New Jersey Devils Recent String Of Success Isn’t Sustainable Without Change


If last night’s whomping at the hands of the Montreal Canadiens was anything, let’s hope it was a wake up call to the coaching staff and the players. Those kind of beat downs are going to happen more and more if the New Jersey Devils don’t make some changes and start playing a better brand of hockey in front of their goalies. Yes, the Devils have had some nice success lately in the standings – 4-1-1 in the last six – but you need to look past the record and actually see how they are playing on the ice. The month of January is a good indication how you can play subpar and still succeed almost entirely thanks to goaltending.

Let’s look at the New Jersey Devils’ most recent five game homestand where they went 4-0-1. On the surface, it looks like they played some great hockey and got the results they deserved. However, if you watch the games, the Devils were lucky to be in most of them. Here is a tweet from Devils’ beat writer Tom Gulitti about that homestand:

How do you get outshot by 67 in five games and still manage to get nine of ten points? Cory Schneider, Cory Schneider, Keith Kinkaid, Cory Schneider and Cory Schneider that’s how. Devils’ goaltending has been carrying this team all season, even when they weren’t having much success. Schneider and Kinkaid have both taken their game to another level in recent weeks which has given the Devils an actual chance to win. On the homestand, Cory Schneider made four starts and gave up five goals… all that while facing 127 shots (or almost 32 shots a game). In those four games, the Devils had just 73 shots (or about 18 a game). Outshot by double digits most nights and still succeeding is not a sustainable practice.

Feb 7, 2015; Montreal, Quebec, CAN; Montreal Canadiens center Tomas Plekanec (14) celebrates his goal against New Jersey Devils goalie Keith Kinkaid (1) with teammates during the third period at Bell Centre. Mandatory Credit: Jean-Yves Ahern-USA TODAY Sports

The shots are nice to look at and see just how badly the discrepancy is, but it’s more than that. It seems to be an organizational philosophy to do as little as possible to win. The other day GM/Head Coach Lou Lamoriello talked to Tom Gulitti about the Devils not scoring much. You can read here what he had to say in full, but here’s what I took away from it. How can the GM/HC come out and say “We don’t worry about scoring here. We just worry about scoring more goals than the team we play against.”?? I get what he’s saying, that as long as you win then it doesn’t really matter if you score two goals or four. I just totally disagree with that. It’s fine to win a few games 1-0 or 2-1, but that’s not sustainable. Defense and goaltending are pillars to build your team on and a great way to win games, but in today’s NHL you need to score goals and to do that shots are paramount. Why settle for two goals on 15 shots when you can score four on 30?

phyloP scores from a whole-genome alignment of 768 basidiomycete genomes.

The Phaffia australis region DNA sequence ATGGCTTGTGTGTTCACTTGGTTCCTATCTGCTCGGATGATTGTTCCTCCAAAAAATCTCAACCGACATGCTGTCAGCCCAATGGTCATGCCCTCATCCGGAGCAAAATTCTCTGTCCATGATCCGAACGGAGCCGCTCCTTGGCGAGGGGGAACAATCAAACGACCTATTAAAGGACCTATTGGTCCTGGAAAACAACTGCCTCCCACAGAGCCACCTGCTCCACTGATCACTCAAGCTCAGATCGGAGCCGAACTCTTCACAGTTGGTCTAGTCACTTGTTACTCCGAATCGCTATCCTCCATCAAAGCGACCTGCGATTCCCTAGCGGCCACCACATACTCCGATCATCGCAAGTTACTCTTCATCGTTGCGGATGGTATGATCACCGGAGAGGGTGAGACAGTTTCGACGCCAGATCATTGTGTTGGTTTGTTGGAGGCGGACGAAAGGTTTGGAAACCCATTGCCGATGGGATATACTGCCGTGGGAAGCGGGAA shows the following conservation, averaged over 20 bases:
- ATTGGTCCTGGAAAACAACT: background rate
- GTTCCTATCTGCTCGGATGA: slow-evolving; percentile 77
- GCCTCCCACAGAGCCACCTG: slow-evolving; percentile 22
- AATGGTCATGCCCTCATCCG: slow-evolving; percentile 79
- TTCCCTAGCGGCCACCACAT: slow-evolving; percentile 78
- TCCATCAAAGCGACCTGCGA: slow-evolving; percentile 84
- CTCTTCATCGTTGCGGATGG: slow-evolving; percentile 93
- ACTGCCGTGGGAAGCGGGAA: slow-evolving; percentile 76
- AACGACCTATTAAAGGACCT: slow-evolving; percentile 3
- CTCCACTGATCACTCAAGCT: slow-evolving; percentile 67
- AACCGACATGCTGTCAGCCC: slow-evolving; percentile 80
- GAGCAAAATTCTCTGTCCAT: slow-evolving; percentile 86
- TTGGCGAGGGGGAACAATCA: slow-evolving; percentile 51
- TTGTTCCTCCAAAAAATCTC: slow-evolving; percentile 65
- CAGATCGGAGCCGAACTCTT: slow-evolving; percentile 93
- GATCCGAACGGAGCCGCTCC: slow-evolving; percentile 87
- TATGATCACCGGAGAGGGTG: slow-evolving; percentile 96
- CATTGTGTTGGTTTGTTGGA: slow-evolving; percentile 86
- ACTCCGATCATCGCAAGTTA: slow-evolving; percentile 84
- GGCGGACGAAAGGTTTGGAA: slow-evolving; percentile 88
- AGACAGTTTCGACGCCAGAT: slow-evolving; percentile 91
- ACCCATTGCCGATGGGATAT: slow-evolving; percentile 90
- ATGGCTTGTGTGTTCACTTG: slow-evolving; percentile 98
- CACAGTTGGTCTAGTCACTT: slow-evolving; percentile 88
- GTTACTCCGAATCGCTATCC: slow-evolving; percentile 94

The logic Lamoriello was talking about is relying on your goaltending to be perfect every night which it’s not going to be. Cory Schneider is on an amazing stretch right now, but he will get worn down if he doesn’t get some more goal support that allows him to breathe. Just because a team is offensive, that doesn’t mean they have to sacrifice defense to achieve that. The Nashville Predators are in the top five in both goals per game and goals against per game. Meanwhile the Devils are 17th in goals against per game (2.64) while they sit 27th in goals per game (2.33). Then there’s shots per game where the Devils are 29th (24.1) while they give up over 30 a game. It’s no secret why the Devils have had such a terrible season.

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On top of the poor play on the ice and the questionable organizational philosophies, there’s the lineup decisions that leave you scratching your head – well at least I am. First off, how does Jordin Tootoo get power play time over Adam Henrique? Am I living in a parallel universe where it makes more sense to use your enforcer on the PP over one of your leading scorers? Is it really a surprise they’ve scored just one PPG in the last six games? Then there’s the fact Dainius Zubrus is on a line with Mike Cammalleri and Jaromir Jagr, two of the Devils’ best forwards. Zubrus has seven(!!) points this season in 45 games. Finally we have Eric Gelinas getting scratched in favor of Peter Harrold and Mark Fraser, one guy who started the season with a demotion to Albany and another who wasn’t even a part of the organization in October.

Even with the putrid display on the ice, the “do as little as possible” mentality and odd lineup decisions the Devils were still able to find success. Goaltending is a wonderful thing to have, and the Devils have a great duo to count on, but you can’t rely solely on them. They need help and things need to change. If they don’t, they won’t sustain the bit of success they’ve been able to find.

Next: Patrik Elias Scores Goal #400